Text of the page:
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GeneralUtility Wagon Carts -- Does anyone have experience with these?

6th Dec 2019 15:50 UTCScott Rider

I have had my eye on these utility wagon carts (see link at the end for examples) for a while now.  I have a bum shoulder that I keep messing up when I take 60-70 pounds of stuff down a hill..  I usually bring with me an assortment of stuff and honestly, its taking a toll on that darn shoulder and my poor fingers...

So I have am going to buy a utility cart of some sort, to help me bring my gear up and down from places.  I do know that it'll be limited to locations that I can actually drag something up a hill... It should work for most my digs I frequent though... 

Has anyone used any of these utility wagons?  The one concern I have is durability, the wheels on these things, at least at Home Depot, seem wobbly and I fear if I got one the wheels would fall off eventually just from the nature of going up harder terrain...  I figure if I can get one that has really tough wheels and bearings, I'd be set!!! 

6th Dec 2019 17:33 UTCHarold Moritz Expert

Can't vouch for the durability, but I have seen many collectors use them, typically at active quarries with relatively flat floors free of obstructions, or along easy paths.  These are not "all terrain vehicles" though, if you have just one downed tree in your path it negates the whole point, you'd have to unload it, heave it over, then load it again, ditto on the way back. But the pneumatic wheels are a must if you do get one, solid tires are meant for indoors. Personally i use a hand truck with pneumatic tires and a large plate at the bottom, easier to get over some obstructions, though it tends to be "tippy".

6th Dec 2019 18:33 UTCPaul Brandes Manager

I have seen these being used on digs and for the most part people like them, as long as you're on flat ground. I do share Harold's concern however in that if you encounter an obstacle such as a downed tree or a very uneven trail, you may run into an issue. Still, it's better than nothing in most cases.

6th Dec 2019 22:17 UTCScott Rider

Thanks for the responses.  These probably would work very well in half my locations I dig at, which makes it very attractive for those spots.  One of my spots, like my Lake George hole, isn't as easy to reach, at least if I were to pull something up.  However, I probably could spend a couple hours moving obstructions so I can bring this up.  I plan on digging there most of next year, as I have ID'd a new peg just below ones I've work on this year, that has very, very good potential.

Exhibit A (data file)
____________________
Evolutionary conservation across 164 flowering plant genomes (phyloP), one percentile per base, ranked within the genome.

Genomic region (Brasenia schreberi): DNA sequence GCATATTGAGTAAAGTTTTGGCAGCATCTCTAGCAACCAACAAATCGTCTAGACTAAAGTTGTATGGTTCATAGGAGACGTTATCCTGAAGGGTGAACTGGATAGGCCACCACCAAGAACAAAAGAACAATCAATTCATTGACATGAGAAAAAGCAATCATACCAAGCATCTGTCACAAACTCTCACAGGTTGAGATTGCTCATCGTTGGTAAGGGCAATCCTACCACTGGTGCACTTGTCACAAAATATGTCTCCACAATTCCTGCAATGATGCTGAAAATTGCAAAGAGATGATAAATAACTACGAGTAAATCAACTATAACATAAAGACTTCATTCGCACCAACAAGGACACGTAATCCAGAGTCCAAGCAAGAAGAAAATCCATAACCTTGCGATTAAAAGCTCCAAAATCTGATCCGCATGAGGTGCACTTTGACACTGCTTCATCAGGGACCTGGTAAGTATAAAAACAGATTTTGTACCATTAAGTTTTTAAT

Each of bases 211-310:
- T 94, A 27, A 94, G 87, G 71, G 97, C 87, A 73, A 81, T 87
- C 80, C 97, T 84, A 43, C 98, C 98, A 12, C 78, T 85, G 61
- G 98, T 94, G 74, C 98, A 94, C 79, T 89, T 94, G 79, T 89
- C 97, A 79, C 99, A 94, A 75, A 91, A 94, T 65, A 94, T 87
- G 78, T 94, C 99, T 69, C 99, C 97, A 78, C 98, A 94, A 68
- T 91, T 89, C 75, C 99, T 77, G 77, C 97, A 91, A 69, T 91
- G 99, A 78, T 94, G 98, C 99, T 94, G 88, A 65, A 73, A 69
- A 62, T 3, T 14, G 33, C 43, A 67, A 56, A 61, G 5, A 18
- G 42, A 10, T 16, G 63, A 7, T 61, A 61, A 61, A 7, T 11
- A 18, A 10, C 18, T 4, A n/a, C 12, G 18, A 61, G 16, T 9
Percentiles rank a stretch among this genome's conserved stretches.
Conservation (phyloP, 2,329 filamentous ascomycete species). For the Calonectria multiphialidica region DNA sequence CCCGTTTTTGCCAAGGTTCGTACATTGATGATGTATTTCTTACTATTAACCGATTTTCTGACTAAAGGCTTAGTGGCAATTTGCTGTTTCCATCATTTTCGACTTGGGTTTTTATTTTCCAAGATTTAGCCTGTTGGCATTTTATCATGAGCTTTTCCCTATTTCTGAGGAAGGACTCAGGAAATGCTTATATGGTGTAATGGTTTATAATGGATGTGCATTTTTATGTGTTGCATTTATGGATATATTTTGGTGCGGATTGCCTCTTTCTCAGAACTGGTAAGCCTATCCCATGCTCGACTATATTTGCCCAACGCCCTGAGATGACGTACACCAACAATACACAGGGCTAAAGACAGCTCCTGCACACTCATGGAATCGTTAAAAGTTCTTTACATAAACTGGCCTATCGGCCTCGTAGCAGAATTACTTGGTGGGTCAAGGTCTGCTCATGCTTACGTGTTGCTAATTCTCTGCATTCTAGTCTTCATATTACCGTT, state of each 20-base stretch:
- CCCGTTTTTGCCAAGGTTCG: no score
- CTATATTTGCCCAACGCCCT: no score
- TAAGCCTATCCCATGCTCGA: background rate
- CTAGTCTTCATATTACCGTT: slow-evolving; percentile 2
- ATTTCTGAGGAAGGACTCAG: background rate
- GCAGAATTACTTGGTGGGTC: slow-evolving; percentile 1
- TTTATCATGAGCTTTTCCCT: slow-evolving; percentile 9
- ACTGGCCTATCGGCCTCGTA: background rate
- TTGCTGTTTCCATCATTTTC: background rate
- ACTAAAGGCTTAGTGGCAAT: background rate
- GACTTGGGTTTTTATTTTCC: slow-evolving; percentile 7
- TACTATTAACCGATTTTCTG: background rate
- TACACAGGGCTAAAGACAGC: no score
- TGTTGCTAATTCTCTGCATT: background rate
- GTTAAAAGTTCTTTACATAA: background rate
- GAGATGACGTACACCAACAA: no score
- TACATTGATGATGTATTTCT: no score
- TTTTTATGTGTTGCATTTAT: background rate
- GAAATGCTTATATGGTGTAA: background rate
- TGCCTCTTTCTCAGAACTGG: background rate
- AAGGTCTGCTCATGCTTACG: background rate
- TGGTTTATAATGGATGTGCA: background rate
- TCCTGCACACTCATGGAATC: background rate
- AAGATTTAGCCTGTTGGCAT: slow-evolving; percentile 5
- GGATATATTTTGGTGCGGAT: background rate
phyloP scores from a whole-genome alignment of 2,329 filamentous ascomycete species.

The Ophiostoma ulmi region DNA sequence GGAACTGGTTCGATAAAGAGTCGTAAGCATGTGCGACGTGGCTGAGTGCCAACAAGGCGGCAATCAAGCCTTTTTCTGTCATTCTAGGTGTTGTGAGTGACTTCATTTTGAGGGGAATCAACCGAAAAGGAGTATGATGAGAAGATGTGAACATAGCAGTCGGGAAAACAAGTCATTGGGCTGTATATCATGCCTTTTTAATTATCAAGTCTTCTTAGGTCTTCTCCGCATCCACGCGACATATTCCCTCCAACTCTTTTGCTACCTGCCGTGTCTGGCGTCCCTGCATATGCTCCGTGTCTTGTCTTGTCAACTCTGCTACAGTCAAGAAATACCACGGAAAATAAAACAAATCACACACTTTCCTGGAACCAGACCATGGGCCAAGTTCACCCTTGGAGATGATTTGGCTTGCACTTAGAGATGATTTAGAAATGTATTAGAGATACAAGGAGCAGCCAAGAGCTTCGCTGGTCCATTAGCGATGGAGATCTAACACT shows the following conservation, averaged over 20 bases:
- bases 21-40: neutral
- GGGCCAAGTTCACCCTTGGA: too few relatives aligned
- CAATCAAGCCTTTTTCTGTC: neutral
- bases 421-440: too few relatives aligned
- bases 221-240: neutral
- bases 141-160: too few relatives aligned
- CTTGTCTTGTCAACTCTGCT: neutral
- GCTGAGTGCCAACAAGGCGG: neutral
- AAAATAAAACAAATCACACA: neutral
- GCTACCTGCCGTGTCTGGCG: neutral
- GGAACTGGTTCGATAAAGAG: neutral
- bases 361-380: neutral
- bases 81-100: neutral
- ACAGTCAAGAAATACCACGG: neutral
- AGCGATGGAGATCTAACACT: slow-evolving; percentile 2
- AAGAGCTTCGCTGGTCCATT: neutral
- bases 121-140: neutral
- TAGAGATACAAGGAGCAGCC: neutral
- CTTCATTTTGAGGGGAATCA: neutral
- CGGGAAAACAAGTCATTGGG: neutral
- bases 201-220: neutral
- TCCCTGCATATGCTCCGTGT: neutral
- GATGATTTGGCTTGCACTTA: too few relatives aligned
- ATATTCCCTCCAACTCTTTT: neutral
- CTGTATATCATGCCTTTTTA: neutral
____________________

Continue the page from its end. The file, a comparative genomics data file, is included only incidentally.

My main concern is the wheel bearings and the frame around them.  I went to Home Depot and they had the cheap one constructed, it seemed that they'd do well on non-rough terrain, but I'm not so sure on the rough areas! So I guess, since HD is pretty lax with returns, I should just try one out.  And use it on the locations I can, and not worry about the other locations that it won't work well at, they are not expensive... 

7th Dec 2019 03:01 UTCDoug Daniels

I'd say the wheel bearings aren't a big concern, unless you're really abusing the cart.  The bearings are tightly held in the wheel, and shouldn't fall out (the biggest problem).  I too have thought of using one, but haven't been involved in field collecting for about 15 years now.  Agree that the pneumatic tires would be better.  (FWIW... I worked at Sears, and now with Home Depot - not that I'm a cart expert.....).

7th Dec 2019 09:07 UTCJolyon Ralph Founder

04696040015757096129400.png
For non-level terrain you may find something like this much easier to work with than the 4-wheel version. 



8th Dec 2019 13:28 UTCRolf Luetcke Expert

I looked for a photo but can't find it at the moment.  I built my own cart for bringing home gypsum in our SE Arizona area.  It is like a rickshaw in design.  First I used bicycle tires but those were just not sturdy enough.  
I used an old washing machine bottom plate for the base.  Used some U bolts to hold a steel rod for the axle and then put sides on by using old tossed out wire shelves.   Then put a couple of metal pipes for handles and motorcycle wheels that were tossed out with deflated tires on them.
Have used this contraption often and it works great and goes just about anywhere.  The times I have used it locally it goes well over rough terrain and I have hauled a couple hundred pounds of gypsum in there.   
I can imagine building various versions of this design but the first model I made had a rounded, bent front pole system I could actually stand in and use my stomach to help pull it.   
I try and find a photo of it.

8th Dec 2019 14:02 UTCPearl Ingram

I can vouch for the durability of the gorilla carts at least.  Used them for hauling scaffolding material all over the Vanscoy Potash Mine, SK (surface and mill) back when I was still scaffolding.

8th Dec 2019 14:12 UTCRolf Luetcke Expert

00187940015758142029237.jpg